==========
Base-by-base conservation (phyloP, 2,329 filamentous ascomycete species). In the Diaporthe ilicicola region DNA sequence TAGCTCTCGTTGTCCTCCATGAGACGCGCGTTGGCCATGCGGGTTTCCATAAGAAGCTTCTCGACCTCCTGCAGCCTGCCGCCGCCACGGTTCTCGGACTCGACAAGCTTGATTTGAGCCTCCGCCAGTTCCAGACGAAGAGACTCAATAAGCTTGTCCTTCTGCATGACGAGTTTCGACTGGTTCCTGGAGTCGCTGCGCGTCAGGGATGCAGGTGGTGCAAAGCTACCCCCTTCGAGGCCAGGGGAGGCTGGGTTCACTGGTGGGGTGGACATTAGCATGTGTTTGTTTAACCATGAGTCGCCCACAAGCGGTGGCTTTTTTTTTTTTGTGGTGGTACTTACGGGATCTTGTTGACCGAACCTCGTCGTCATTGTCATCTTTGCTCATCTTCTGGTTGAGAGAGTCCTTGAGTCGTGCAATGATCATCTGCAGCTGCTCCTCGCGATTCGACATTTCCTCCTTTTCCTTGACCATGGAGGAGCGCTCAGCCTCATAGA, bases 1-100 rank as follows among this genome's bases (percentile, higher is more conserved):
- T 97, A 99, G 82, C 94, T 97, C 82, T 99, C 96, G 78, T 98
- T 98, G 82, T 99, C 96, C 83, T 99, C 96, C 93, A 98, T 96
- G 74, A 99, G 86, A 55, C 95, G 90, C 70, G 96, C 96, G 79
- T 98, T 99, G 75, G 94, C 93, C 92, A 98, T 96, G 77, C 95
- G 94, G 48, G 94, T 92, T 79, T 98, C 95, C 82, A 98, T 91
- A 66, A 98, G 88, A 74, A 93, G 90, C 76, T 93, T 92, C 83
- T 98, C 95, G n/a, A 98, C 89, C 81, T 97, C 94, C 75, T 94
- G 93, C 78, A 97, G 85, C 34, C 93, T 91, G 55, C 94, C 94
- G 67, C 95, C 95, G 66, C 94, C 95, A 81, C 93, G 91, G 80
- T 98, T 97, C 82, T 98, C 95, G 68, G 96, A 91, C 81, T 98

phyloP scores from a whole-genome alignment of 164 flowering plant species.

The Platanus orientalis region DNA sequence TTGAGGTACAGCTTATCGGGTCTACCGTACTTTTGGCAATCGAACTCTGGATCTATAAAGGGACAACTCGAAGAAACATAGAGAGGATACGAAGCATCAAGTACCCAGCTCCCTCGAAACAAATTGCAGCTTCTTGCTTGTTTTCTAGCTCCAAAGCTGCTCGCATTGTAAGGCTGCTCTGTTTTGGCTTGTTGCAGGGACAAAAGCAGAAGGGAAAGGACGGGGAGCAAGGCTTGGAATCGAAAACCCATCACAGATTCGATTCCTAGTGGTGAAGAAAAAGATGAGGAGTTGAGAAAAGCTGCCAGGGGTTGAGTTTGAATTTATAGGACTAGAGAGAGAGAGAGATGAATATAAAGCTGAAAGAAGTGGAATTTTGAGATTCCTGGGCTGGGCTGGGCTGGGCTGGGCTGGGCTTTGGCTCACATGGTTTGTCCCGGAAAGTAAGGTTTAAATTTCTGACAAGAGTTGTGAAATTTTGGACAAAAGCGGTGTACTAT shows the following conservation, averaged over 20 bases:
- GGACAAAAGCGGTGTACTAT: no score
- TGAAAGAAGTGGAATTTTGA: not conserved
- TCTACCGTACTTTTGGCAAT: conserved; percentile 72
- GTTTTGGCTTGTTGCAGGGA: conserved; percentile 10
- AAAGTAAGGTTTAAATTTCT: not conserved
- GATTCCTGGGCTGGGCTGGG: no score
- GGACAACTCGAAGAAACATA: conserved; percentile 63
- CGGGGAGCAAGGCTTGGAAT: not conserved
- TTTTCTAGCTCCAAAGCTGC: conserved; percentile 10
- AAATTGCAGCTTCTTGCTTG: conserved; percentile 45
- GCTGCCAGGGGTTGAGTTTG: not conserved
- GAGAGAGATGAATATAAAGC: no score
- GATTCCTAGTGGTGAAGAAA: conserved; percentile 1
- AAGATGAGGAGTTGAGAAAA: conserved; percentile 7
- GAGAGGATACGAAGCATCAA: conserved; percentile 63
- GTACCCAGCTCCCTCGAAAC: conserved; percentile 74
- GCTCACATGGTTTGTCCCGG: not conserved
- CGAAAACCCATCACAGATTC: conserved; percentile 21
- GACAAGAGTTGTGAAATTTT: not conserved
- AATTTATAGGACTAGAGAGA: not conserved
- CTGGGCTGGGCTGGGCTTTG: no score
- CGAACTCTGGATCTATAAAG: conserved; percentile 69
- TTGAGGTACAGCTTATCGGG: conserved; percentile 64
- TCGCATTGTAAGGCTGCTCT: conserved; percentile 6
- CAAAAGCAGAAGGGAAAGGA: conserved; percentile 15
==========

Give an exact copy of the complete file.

Base-by-base conservation (phyloP, 2,329 filamentous ascomycete species). In the Diaporthe ilicicola region DNA sequence TAGCTCTCGTTGTCCTCCATGAGACGCGCGTTGGCCATGCGGGTTTCCATAAGAAGCTTCTCGACCTCCTGCAGCCTGCCGCCGCCACGGTTCTCGGACTCGACAAGCTTGATTTGAGCCTCCGCCAGTTCCAGACGAAGAGACTCAATAAGCTTGTCCTTCTGCATGACGAGTTTCGACTGGTTCCTGGAGTCGCTGCGCGTCAGGGATGCAGGTGGTGCAAAGCTACCCCCTTCGAGGCCAGGGGAGGCTGGGTTCACTGGTGGGGTGGACATTAGCATGTGTTTGTTTAACCATGAGTCGCCCACAAGCGGTGGCTTTTTTTTTTTTGTGGTGGTACTTACGGGATCTTGTTGACCGAACCTCGTCGTCATTGTCATCTTTGCTCATCTTCTGGTTGAGAGAGTCCTTGAGTCGTGCAATGATCATCTGCAGCTGCTCCTCGCGATTCGACATTTCCTCCTTTTCCTTGACCATGGAGGAGCGCTCAGCCTCATAGA, bases 1-100 rank as follows among this genome's bases (percentile, higher is more conserved):
- T 97, A 99, G 82, C 94, T 97, C 82, T 99, C 96, G 78, T 98
- T 98, G 82, T 99, C 96, C 83, T 99, C 96, C 93, A 98, T 96
- G 74, A 99, G 86, A 55, C 95, G 90, C 70, G 96, C 96, G 79
- T 98, T 99, G 75, G 94, C 93, C 92, A 98, T 96, G 77, C 95
- G 94, G 48, G 94, T 92, T 79, T 98, C 95, C 82, A 98, T 91
- A 66, A 98, G 88, A 74, A 93, G 90, C 76, T 93, T 92, C 83
- T 98, C 95, G n/a, A 98, C 89, C 81, T 97, C 94, C 75, T 94
- G 93, C 78, A 97, G 85, C 34, C 93, T 91, G 55, C 94, C 94
- G 67, C 95, C 95, G 66, C 94, C 95, A 81, C 93, G 91, G 80
- T 98, T 97, C 82, T 98, C 95, G 68, G 96, A 91, C 81, T 98

phyloP scores from a whole-genome alignment of 164 flowering plant species.

The Platanus orientalis region DNA sequence TTGAGGTACAGCTTATCGGGTCTACCGTACTTTTGGCAATCGAACTCTGGATCTATAAAGGGACAACTCGAAGAAACATAGAGAGGATACGAAGCATCAAGTACCCAGCTCCCTCGAAACAAATTGCAGCTTCTTGCTTGTTTTCTAGCTCCAAAGCTGCTCGCATTGTAAGGCTGCTCTGTTTTGGCTTGTTGCAGGGACAAAAGCAGAAGGGAAAGGACGGGGAGCAAGGCTTGGAATCGAAAACCCATCACAGATTCGATTCCTAGTGGTGAAGAAAAAGATGAGGAGTTGAGAAAAGCTGCCAGGGGTTGAGTTTGAATTTATAGGACTAGAGAGAGAGAGAGATGAATATAAAGCTGAAAGAAGTGGAATTTTGAGATTCCTGGGCTGGGCTGGGCTGGGCTGGGCTGGGCTTTGGCTCACATGGTTTGTCCCGGAAAGTAAGGTTTAAATTTCTGACAAGAGTTGTGAAATTTTGGACAAAAGCGGTGTACTAT shows the following conservation, averaged over 20 bases:
- GGACAAAAGCGGTGTACTAT: no score
- TGAAAGAAGTGGAATTTTGA: not conserved
- TCTACCGTACTTTTGGCAAT: conserved; percentile 72
- GTTTTGGCTTGTTGCAGGGA: conserved; percentile 10
- AAAGTAAGGTTTAAATTTCT: not conserved
- GATTCCTGGGCTGGGCTGGG: no score
- GGACAACTCGAAGAAACATA: conserved; percentile 63
- CGGGGAGCAAGGCTTGGAAT: not conserved
- TTTTCTAGCTCCAAAGCTGC: conserved; percentile 10
- AAATTGCAGCTTCTTGCTTG: conserved; percentile 45
- GCTGCCAGGGGTTGAGTTTG: not conserved
- GAGAGAGATGAATATAAAGC: no score
- GATTCCTAGTGGTGAAGAAA: conserved; percentile 1
- AAGATGAGGAGTTGAGAAAA: conserved; percentile 7
- GAGAGGATACGAAGCATCAA: conserved; percentile 63
- GTACCCAGCTCCCTCGAAAC: conserved; percentile 74
- GCTCACATGGTTTGTCCCGG: not conserved
- CGAAAACCCATCACAGATTC: conserved; percentile 21
- GACAAGAGTTGTGAAATTTT: not conserved
- AATTTATAGGACTAGAGAGA: not conserved
- CTGGGCTGGGCTGGGCTTTG: no score
- CGAACTCTGGATCTATAAAG: conserved; percentile 69
- TTGAGGTACAGCTTATCGGG: conserved; percentile 64
- TCGCATTGTAAGGCTGCTCT: conserved; percentile 6
- CAAAAGCAGAAGGGAAAGGA: conserved; percentile 15